Andre Tanneberger, better known as ATB, is one of Germany's brightest stars within the electronic dance realm. Having taken his layered, moving sound all over the world, ATB will land at NYC's LAVO for the first time ever this Thursday, Nov 10th.
Armed with his newly released 8th album Distant Earth, expect an eclectic mix of his newer, refined tracks and classics such as "9pm (Till I Come)," which helped put ATB on the map by being the first trance track to hit #1 on the charts. His unique, emotional mix of electronic beats, live instruments, and lush harmonies has garnered him worldwide recognition, having recently being voted #1 DJ in the world by The DJ List.
Will you come be a part of the experience this Thursday? Check out lavony.com for more info.
Actor/Writer/Musician Donald Glover has been rapidly garnering fame under his Childish Gambino moniker, thanks to a steady stream of free releases that found the dorky spitter churning out anthems that are as heartfelt as they were self-depricatingly hilarious. He's finally taking his rap game to the big leagues, and you can hear his Glassnote Records debut Camp in its entirety over at NPR.
While Gambino's free mixtapes and EPs were potent enough to win the hearts of nerds and hip-hop heads alike, every lyric and beat of Camp exudes a newfound sense of polish and care. It's clear that Glover's rapping has evolved from a bedroom hobby to a full-fledged career, as he's becoming just as widely known for his biting lyrics as he is for his role as Troy in NBC's hit Community.
Georgia’s Cartel are weathered veterans of the pop-rock scene, having exploded onto television and radio in 2005 thanks to their hit “Honestly” and breakthrough record Chroma. The journey that brought them from the height of their fame to present day has been as productive as it’s been turbulent, as the band were featured on MTV’s 2007 Band in a Bubble reality show, which documented the creation of their self-titled sophomore release for Epic Records.
While national exposure seems like a surefire recipe for chart domination, Cartel’s second release was met with lukewarm reviews and almost no label support. The quintet eventually left Epic for mega-indie label Wind-Up and released 2009’s Cycles, a more cohesive and well-received record that still largely fell to the wayside due to internal label complications.
We all know the music industry has been flushed down a ruthless digital toilet. Almost any new record can be nabbed for free after some diligent internet searching, and such piracy has left major stores such as Best Buy dwindling down their physical CD section due to poor sales. Artists have found semi-refuge over the past decade in digital marketplaces such as iTunes, but even Apple's mega-distributor is keeping cash away from some of music's biggest names.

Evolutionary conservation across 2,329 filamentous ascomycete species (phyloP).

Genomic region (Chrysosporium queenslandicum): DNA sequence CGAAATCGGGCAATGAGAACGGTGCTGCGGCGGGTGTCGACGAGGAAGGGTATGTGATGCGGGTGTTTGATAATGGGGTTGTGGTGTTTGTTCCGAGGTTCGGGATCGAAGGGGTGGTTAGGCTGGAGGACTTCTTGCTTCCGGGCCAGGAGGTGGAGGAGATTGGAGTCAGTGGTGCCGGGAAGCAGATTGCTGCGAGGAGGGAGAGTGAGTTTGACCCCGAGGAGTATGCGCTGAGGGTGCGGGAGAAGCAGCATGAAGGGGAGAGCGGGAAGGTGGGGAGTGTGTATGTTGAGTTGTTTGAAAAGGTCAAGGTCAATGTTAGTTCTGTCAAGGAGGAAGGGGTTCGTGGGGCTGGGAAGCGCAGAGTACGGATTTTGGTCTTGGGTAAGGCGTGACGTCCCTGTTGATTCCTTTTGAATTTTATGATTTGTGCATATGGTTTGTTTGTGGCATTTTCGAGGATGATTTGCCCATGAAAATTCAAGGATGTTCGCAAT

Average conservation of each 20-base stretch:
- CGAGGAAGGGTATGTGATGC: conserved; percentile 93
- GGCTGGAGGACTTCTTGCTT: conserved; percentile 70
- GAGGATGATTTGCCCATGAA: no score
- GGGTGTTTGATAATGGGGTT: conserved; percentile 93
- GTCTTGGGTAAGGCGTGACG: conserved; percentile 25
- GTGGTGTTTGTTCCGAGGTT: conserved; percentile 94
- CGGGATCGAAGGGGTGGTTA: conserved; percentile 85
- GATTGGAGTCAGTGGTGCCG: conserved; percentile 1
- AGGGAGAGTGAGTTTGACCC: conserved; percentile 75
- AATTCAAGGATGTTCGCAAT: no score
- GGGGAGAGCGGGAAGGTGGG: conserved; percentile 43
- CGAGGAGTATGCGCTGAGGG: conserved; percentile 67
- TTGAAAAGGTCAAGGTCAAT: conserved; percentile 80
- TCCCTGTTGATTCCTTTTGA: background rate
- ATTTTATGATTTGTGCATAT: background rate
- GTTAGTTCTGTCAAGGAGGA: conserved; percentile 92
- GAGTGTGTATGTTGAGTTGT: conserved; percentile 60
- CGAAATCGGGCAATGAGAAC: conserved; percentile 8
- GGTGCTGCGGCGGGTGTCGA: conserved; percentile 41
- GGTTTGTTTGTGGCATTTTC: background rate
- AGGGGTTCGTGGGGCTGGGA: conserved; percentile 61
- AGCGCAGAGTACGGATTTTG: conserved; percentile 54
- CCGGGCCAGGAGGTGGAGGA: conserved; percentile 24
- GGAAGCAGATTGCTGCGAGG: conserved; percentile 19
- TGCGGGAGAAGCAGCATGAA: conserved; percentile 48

Digital Music News revealed a somewhat startling report, outlining that a UMG artist only makes roughly 8% of the revenue generated by their music on iTunes. So, selling 1000 records would land you a whopping $80, which you can spend on about eight rum-and-cokes in a Manhattan bar as you drink away the pain of having sold your soul. Sure, artists make their money on the road as opposed to in record stores nowadays, and this low payout isn't gonna hurt megastars like Jay-Z and Adele, but now it's easy to see why so many indie bands that went major didn't do so well for themselves.
Are you surprised by this report? Or did it simply get clicked away once you finished illegally downloading the new Coldplay album?
Of all the things Detriot Lions fans have to be thankful for (A 6-2 record, an inspiring head coach, the best wide receiver in football), being graced by the bro-rock of Canada's Nickelback on their annual Thanksgiving showdown is not one of them. Lions faithful are repulsed, in fact. When your team escapes being the running joke of the NFL after essentially decades, you deserve a little something better, right?
According to Yahoo!'s Shutdown Corner blog, Lions fans are outspokenly appalled by Nickelback's planned halftime performance during the Lions-Packers Turkey Day matchup at Ford Field. So much so, that many of them have taken to change.org to petition against the band's presence. One user cried out, "This game is nationally televised, do we really want the rest of the US to associate Detroit with Nickelback? The Lions ought to think about their fans before choosing such an awful band to play at halftime."